City extends public comment on East Maple Ridge
East Blaine residents worried about storm water management with regards to a 353-unit planned development will have additional time to express their concerns following a Blaine planning commission decision last week.
In their regular meeting Thursday, commissioners voted 5-0 to extend the public comment period for the mixed-use East Maple Ridge development citing the need for more detailed information from project applicant Connelly Company, LLC, headed by Blaine developer Doug Connelly.
Alex Winger, a planner for the Blaine community development department, said because of the project’s size and scope – 353 units on 88 acres – department officials had recommended the planning commission request more detailed information before moving forward with the review process.
“For something this big, the city needs to have a great deal of information on the proposal,” he said. “We have to make sure that what gets approved gives the city the tools to be able to manage the development in the future there.”
But nearby residents such as Kitty King, of Lee Lane, which lies directly south of the development, had expressed concerns about storm water drainage and planned clearing of 88 acres currently forested with a mix of evergreen and deciduous trees.
King said since the Connelly Company began clearing brush in 2006, she and surrounding residents started noticing increased storm water entering their property, culminating with a neighbor’s clogged drainage pipe in January that flooded the neighborhood, and costing her family $1,200 to build a trench and install a curtain drain on her property.
damage would have been worse had neighbors not shown
up with shovels in hand to assist in the construction,
“We’re draining a lot more water than what naturally occurs here,” she said.
King said although she held a meeting with Whatcom County executive Pete Kremen and other county officials in January to discuss the problem, she is worried that Connelly’s plans to clear the 88 acres for a development with 40 percent impermeable surface area could exacerbate the problem.
“We’re south of there, so we’re kind of uncomfortable with that idea,” she said. “We’d really like to know what they’re going to do with that water.”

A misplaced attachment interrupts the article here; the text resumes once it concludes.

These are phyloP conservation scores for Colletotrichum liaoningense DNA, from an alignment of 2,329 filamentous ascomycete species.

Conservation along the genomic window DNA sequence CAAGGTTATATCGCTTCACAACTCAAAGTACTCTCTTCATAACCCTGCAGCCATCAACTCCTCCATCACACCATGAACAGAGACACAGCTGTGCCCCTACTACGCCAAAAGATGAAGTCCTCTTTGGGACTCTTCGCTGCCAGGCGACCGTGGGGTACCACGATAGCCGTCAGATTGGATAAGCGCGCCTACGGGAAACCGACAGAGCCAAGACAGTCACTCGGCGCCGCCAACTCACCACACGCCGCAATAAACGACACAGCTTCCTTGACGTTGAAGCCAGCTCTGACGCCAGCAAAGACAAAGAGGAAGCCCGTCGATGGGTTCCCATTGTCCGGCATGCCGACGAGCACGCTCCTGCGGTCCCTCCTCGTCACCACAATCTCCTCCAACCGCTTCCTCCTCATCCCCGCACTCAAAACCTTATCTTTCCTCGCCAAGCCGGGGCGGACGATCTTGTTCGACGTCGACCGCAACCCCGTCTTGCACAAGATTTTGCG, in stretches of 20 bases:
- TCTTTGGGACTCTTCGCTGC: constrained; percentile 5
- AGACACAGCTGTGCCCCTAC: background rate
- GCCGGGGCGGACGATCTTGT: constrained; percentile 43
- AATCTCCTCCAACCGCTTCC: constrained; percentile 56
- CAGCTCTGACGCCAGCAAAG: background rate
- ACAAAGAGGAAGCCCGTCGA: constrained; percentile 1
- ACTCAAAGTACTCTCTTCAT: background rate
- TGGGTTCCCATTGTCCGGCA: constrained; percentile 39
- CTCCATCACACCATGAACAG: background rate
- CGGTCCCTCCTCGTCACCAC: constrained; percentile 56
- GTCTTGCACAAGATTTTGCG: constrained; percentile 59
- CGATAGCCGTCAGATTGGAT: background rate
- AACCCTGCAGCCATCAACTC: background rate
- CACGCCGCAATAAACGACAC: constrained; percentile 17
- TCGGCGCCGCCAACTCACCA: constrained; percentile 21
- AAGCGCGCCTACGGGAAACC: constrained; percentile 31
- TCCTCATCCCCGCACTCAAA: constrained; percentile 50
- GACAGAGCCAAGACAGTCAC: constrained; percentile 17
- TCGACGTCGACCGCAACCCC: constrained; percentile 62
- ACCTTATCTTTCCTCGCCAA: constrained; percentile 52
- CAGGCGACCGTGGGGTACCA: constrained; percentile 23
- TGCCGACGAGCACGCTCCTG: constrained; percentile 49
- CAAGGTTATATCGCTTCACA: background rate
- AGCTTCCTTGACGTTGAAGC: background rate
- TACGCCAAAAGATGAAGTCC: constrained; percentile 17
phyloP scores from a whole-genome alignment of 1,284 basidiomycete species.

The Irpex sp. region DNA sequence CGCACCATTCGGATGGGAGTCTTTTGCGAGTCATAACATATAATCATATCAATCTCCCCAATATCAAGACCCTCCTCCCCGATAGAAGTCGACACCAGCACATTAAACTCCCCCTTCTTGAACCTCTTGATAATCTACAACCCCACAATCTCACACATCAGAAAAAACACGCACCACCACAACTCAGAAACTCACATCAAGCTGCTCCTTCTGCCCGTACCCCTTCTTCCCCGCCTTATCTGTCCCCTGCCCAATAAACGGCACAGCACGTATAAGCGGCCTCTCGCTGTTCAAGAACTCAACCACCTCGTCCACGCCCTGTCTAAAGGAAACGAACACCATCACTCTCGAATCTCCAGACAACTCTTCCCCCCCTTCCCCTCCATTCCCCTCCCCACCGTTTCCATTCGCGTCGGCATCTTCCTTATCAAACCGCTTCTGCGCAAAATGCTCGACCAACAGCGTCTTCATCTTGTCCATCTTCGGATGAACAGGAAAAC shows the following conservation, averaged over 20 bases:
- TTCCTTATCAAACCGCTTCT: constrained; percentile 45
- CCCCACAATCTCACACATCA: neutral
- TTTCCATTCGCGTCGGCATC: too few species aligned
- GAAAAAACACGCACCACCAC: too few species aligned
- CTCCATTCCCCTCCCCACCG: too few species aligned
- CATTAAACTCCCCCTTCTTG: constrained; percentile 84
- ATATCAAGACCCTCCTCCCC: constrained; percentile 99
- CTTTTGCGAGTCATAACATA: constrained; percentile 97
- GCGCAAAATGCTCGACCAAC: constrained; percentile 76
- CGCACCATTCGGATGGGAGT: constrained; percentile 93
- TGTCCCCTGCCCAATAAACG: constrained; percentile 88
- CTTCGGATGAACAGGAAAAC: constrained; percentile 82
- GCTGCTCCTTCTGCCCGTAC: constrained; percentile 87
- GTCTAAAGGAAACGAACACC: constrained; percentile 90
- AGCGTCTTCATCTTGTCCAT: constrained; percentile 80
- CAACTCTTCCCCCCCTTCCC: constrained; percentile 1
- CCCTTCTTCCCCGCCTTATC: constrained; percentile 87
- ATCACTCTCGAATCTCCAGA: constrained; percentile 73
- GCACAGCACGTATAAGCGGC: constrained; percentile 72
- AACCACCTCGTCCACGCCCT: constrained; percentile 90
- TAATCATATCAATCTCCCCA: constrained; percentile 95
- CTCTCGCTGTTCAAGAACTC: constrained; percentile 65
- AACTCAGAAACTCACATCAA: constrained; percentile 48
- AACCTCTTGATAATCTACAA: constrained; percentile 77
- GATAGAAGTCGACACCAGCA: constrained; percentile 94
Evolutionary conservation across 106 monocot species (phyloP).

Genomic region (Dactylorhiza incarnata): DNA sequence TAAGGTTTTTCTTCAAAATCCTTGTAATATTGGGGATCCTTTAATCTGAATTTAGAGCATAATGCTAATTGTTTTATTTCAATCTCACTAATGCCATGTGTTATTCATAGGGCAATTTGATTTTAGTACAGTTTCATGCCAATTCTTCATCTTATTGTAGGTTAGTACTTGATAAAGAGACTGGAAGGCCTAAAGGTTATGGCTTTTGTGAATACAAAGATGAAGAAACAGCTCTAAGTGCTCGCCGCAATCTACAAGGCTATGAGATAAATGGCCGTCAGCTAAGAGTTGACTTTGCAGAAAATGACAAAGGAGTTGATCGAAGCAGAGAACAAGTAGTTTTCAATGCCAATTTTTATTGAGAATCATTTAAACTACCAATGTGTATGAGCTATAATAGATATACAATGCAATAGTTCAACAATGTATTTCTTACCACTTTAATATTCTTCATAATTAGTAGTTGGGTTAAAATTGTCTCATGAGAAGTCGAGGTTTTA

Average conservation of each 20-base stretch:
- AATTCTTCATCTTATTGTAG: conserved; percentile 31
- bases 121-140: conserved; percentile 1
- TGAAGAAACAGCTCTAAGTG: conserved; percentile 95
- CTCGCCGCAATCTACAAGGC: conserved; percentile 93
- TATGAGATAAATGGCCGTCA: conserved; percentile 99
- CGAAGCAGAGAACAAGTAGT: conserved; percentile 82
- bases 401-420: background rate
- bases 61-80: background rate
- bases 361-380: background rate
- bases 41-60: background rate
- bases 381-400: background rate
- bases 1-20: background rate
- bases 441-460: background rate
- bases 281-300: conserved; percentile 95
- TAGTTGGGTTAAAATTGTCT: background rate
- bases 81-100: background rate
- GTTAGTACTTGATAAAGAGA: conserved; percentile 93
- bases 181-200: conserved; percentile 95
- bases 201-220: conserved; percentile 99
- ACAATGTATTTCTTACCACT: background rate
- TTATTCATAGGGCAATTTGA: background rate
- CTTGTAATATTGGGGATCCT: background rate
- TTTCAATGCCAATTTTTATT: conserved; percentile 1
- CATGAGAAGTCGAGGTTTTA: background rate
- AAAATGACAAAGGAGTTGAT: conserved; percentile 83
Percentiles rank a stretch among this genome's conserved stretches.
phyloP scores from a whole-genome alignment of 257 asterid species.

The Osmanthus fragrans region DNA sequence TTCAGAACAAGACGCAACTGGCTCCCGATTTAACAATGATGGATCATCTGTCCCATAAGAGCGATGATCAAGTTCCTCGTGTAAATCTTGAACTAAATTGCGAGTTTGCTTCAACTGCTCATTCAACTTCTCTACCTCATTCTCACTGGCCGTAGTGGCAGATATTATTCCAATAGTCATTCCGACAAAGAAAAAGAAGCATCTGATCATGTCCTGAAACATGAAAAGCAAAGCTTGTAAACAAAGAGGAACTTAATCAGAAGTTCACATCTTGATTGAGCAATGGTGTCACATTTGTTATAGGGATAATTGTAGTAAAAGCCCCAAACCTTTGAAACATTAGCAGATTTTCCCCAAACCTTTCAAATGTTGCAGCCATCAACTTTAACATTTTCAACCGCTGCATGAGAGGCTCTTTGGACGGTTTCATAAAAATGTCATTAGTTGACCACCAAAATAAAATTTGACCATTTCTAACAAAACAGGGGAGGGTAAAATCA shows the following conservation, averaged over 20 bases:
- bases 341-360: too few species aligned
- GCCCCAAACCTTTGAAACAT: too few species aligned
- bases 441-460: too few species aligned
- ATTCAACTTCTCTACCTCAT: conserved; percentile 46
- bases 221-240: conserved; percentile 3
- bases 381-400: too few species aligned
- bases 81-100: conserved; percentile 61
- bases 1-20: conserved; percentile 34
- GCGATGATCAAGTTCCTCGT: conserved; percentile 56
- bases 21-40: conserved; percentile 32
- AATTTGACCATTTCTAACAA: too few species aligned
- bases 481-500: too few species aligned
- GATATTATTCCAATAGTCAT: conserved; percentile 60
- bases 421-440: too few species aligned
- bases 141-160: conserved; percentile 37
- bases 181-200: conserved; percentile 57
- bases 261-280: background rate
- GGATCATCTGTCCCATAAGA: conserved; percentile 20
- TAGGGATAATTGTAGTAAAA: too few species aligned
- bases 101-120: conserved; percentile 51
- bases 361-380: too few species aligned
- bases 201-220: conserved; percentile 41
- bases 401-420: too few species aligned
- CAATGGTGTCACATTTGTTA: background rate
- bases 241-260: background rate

King said she hopes the planning commission will look at the issue in more detail before a recommendation is made to the city council.
“I don’t feel like the storm water issues were adequately addressed,” she said.
Nathan Row, a consultant of APC, Associated Project Consultants Inc (APC), an independent consulting business, said the Connelly Company plans to mitigate storm water by maintaining natural drainage patterns and swales, or depressed grassy areas, between homes and along side roads to slow runoff. In addition, the project plans for 36 acres of open space, wetlands and an on-site storm water retention pond.
According to a drainage report prepared by APC, 64 percent of the property slopes gently to the south and southwest, while the remaining 36 percent slopes to the northwest.
Terry Clarke, of N. Harvey Road, however, disagreed. Clarke said he owns property directly south of the development, and that the report failed to mention the southeastern-facing slope on the east side of the property.
“It’s crazy, the land slopes toward my place, they would have to channel water uphill,” he said.
The planning commission has scheduled a work session for 5:30 p.m. March 29 at the Blaine City Council chambers. Although the meeting will be closed to public comment, an additional public comment hearing will be scheduled before the commission makes a recommendation, planning commission chair Jeff Artnzen said.